I know there are trillions and trillions of planets and moons out there, and when it comes to the possibility of life existing on any of them, the difference between a planet and moon is almost non-existent. It may turn out that there are more ‘creatures’ on moons than on planets, as moons are also planets; the difference being that they orbit around another big rock. Recognizing how many possibilities are out there for life to exist, and combining that with the knowledge that I have about ‘life’ and the fact that we can’t even definitively clarify what is alive and what not, I began to think of how many different ‘things’ may be ‘alive’ out there, and if we could even be able to understand that as ‘life’. For instance, a fly cannot understand humans, as humans may never be able to fully understand other ‘creatures’ that are more complex than ourselves. Then, with all that in my mind, I started to question human behavior and what is ‘normal’ to us, and how accustomed we are with the world we live in. When you realize that the fine tuning of gravity, atmosphere, water, distance from our Sun, and so on, are suited for the creatures we know as humans to ‘evolve’, then you can begin to exercise your imagination on thinking about how these same creatures (humans) might have evolved and behaved on a world with a bit less gravity, or a lower average temperature, or without our symbiotic breathing relationship with plant life, etc..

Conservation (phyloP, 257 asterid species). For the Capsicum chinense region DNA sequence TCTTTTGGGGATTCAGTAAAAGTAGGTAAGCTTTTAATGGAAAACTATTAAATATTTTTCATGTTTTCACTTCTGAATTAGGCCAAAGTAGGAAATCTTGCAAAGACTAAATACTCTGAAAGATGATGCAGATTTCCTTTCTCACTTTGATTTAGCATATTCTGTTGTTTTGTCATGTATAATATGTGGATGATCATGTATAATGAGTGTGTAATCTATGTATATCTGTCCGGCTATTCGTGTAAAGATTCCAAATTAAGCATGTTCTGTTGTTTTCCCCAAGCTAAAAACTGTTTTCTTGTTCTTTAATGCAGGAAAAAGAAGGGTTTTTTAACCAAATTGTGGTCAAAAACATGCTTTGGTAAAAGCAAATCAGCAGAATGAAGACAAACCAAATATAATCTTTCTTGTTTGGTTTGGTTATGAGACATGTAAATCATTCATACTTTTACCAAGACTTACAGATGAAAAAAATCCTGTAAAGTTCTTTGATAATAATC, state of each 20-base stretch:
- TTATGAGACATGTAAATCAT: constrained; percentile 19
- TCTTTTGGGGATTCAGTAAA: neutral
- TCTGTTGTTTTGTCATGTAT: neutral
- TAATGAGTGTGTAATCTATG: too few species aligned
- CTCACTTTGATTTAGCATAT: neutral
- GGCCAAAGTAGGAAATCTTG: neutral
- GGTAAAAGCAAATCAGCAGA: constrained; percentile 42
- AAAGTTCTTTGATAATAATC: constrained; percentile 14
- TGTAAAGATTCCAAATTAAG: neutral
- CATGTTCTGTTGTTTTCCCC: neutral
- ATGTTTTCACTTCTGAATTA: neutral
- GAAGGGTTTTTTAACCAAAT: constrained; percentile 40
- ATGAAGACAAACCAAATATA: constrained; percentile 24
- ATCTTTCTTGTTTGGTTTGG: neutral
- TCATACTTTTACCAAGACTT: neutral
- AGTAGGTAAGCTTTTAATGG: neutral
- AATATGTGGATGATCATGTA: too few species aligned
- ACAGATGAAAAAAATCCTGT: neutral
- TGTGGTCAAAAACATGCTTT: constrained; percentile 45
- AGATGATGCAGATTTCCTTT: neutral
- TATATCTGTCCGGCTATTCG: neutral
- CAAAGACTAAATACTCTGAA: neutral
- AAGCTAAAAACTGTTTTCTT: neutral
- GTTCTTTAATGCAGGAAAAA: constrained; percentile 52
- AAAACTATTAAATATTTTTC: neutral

Would they travel more because it’s easier with less gravity? If so, would cultures be more alike due to that ease of traveling? What if humans ‘evolved’ with their genitalia on their face? Would they still wear ‘underwear’? 🙂 How would obscenity evolve in that world? Knowing that our language and technology ‘evolved’ out of conditions here on Earth (inspiration from nature to human’s senses were the basis for our language and technology), I wonder how ‘language’ would be affected if humans had 3 arms, or no sight, or could sense Earth’s magnetic field. All of these questions and associations, and far, far more than that, occur to my mind specifically because I watch and read about so many different, fascinating subjects: from other cultures to quasars, from how digestion works to how words came into existence.